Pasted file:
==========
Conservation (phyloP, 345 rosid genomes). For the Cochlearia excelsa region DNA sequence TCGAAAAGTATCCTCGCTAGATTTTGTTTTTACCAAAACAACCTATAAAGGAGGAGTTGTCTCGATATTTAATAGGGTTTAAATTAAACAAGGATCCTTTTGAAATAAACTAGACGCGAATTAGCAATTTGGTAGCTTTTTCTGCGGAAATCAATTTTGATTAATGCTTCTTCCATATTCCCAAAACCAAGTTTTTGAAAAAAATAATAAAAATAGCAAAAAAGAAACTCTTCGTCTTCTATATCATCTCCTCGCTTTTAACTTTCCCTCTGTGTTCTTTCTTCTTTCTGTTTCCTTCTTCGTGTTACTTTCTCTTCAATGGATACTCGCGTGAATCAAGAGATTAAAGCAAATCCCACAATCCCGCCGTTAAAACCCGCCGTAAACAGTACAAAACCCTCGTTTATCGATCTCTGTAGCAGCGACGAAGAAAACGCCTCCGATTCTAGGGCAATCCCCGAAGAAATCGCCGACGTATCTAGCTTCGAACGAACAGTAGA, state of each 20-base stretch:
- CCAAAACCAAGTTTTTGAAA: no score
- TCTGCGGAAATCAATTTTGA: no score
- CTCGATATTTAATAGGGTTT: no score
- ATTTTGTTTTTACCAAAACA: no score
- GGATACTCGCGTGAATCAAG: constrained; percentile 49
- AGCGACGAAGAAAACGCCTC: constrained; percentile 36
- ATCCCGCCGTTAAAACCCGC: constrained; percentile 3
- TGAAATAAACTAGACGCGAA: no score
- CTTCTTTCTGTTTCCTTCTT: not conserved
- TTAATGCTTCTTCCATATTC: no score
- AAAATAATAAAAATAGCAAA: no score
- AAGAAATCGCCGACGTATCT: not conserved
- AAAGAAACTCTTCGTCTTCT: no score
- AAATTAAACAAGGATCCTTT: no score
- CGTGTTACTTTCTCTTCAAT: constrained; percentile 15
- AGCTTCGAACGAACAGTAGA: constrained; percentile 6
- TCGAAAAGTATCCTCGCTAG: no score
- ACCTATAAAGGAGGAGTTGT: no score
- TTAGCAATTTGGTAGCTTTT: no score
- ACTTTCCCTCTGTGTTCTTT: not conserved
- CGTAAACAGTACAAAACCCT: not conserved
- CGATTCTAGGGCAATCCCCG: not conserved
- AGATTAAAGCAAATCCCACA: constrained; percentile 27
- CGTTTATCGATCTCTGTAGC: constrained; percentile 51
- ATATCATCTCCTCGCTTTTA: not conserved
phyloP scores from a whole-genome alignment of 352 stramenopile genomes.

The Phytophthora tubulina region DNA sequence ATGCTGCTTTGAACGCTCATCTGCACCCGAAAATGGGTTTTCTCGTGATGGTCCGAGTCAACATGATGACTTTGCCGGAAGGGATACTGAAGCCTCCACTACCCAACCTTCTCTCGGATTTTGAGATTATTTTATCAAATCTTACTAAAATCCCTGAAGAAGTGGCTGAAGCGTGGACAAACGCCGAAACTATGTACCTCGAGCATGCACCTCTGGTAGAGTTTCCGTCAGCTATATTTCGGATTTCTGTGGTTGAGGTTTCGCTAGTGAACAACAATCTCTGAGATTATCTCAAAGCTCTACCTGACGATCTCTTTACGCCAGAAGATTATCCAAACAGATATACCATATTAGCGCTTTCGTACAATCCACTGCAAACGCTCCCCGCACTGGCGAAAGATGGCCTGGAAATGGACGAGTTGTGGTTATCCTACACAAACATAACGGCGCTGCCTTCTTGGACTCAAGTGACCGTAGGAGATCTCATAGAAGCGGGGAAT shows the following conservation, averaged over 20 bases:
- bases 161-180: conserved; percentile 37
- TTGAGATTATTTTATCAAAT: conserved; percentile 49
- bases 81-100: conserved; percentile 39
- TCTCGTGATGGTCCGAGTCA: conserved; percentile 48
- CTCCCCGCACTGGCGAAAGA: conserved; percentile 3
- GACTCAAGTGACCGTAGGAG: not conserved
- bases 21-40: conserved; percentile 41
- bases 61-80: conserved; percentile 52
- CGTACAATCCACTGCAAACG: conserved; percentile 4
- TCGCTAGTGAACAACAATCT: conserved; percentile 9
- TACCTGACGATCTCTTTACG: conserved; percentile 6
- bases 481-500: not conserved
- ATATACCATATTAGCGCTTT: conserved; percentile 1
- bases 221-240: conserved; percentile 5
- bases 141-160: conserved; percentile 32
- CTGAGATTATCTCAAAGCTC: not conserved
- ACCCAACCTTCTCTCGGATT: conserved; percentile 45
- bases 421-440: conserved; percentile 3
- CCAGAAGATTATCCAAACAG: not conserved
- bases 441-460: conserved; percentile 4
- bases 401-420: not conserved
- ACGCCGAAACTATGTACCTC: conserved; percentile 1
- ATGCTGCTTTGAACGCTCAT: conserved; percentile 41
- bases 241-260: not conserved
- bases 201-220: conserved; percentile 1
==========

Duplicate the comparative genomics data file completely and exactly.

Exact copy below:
Conservation (phyloP, 345 rosid genomes). For the Cochlearia excelsa region DNA sequence TCGAAAAGTATCCTCGCTAGATTTTGTTTTTACCAAAACAACCTATAAAGGAGGAGTTGTCTCGATATTTAATAGGGTTTAAATTAAACAAGGATCCTTTTGAAATAAACTAGACGCGAATTAGCAATTTGGTAGCTTTTTCTGCGGAAATCAATTTTGATTAATGCTTCTTCCATATTCCCAAAACCAAGTTTTTGAAAAAAATAATAAAAATAGCAAAAAAGAAACTCTTCGTCTTCTATATCATCTCCTCGCTTTTAACTTTCCCTCTGTGTTCTTTCTTCTTTCTGTTTCCTTCTTCGTGTTACTTTCTCTTCAATGGATACTCGCGTGAATCAAGAGATTAAAGCAAATCCCACAATCCCGCCGTTAAAACCCGCCGTAAACAGTACAAAACCCTCGTTTATCGATCTCTGTAGCAGCGACGAAGAAAACGCCTCCGATTCTAGGGCAATCCCCGAAGAAATCGCCGACGTATCTAGCTTCGAACGAACAGTAGA, state of each 20-base stretch:
- CCAAAACCAAGTTTTTGAAA: no score
- TCTGCGGAAATCAATTTTGA: no score
- CTCGATATTTAATAGGGTTT: no score
- ATTTTGTTTTTACCAAAACA: no score
- GGATACTCGCGTGAATCAAG: constrained; percentile 49
- AGCGACGAAGAAAACGCCTC: constrained; percentile 36
- ATCCCGCCGTTAAAACCCGC: constrained; percentile 3
- TGAAATAAACTAGACGCGAA: no score
- CTTCTTTCTGTTTCCTTCTT: not conserved
- TTAATGCTTCTTCCATATTC: no score
- AAAATAATAAAAATAGCAAA: no score
- AAGAAATCGCCGACGTATCT: not conserved
- AAAGAAACTCTTCGTCTTCT: no score
- AAATTAAACAAGGATCCTTT: no score
- CGTGTTACTTTCTCTTCAAT: constrained; percentile 15
- AGCTTCGAACGAACAGTAGA: constrained; percentile 6
- TCGAAAAGTATCCTCGCTAG: no score
- ACCTATAAAGGAGGAGTTGT: no score
- TTAGCAATTTGGTAGCTTTT: no score
- ACTTTCCCTCTGTGTTCTTT: not conserved
- CGTAAACAGTACAAAACCCT: not conserved
- CGATTCTAGGGCAATCCCCG: not conserved
- AGATTAAAGCAAATCCCACA: constrained; percentile 27
- CGTTTATCGATCTCTGTAGC: constrained; percentile 51
- ATATCATCTCCTCGCTTTTA: not conserved
phyloP scores from a whole-genome alignment of 352 stramenopile genomes.

The Phytophthora tubulina region DNA sequence ATGCTGCTTTGAACGCTCATCTGCACCCGAAAATGGGTTTTCTCGTGATGGTCCGAGTCAACATGATGACTTTGCCGGAAGGGATACTGAAGCCTCCACTACCCAACCTTCTCTCGGATTTTGAGATTATTTTATCAAATCTTACTAAAATCCCTGAAGAAGTGGCTGAAGCGTGGACAAACGCCGAAACTATGTACCTCGAGCATGCACCTCTGGTAGAGTTTCCGTCAGCTATATTTCGGATTTCTGTGGTTGAGGTTTCGCTAGTGAACAACAATCTCTGAGATTATCTCAAAGCTCTACCTGACGATCTCTTTACGCCAGAAGATTATCCAAACAGATATACCATATTAGCGCTTTCGTACAATCCACTGCAAACGCTCCCCGCACTGGCGAAAGATGGCCTGGAAATGGACGAGTTGTGGTTATCCTACACAAACATAACGGCGCTGCCTTCTTGGACTCAAGTGACCGTAGGAGATCTCATAGAAGCGGGGAAT shows the following conservation, averaged over 20 bases:
- bases 161-180: conserved; percentile 37
- TTGAGATTATTTTATCAAAT: conserved; percentile 49
- bases 81-100: conserved; percentile 39
- TCTCGTGATGGTCCGAGTCA: conserved; percentile 48
- CTCCCCGCACTGGCGAAAGA: conserved; percentile 3
- GACTCAAGTGACCGTAGGAG: not conserved
- bases 21-40: conserved; percentile 41
- bases 61-80: conserved; percentile 52
- CGTACAATCCACTGCAAACG: conserved; percentile 4
- TCGCTAGTGAACAACAATCT: conserved; percentile 9
- TACCTGACGATCTCTTTACG: conserved; percentile 6
- bases 481-500: not conserved
- ATATACCATATTAGCGCTTT: conserved; percentile 1
- bases 221-240: conserved; percentile 5
- bases 141-160: conserved; percentile 32
- CTGAGATTATCTCAAAGCTC: not conserved
- ACCCAACCTTCTCTCGGATT: conserved; percentile 45
- bases 421-440: conserved; percentile 3
- CCAGAAGATTATCCAAACAG: not conserved
- bases 441-460: conserved; percentile 4
- bases 401-420: not conserved
- ACGCCGAAACTATGTACCTC: conserved; percentile 1
- ATGCTGCTTTGAACGCTCAT: conserved; percentile 41
- bases 241-260: not conserved
- bases 201-220: conserved; percentile 1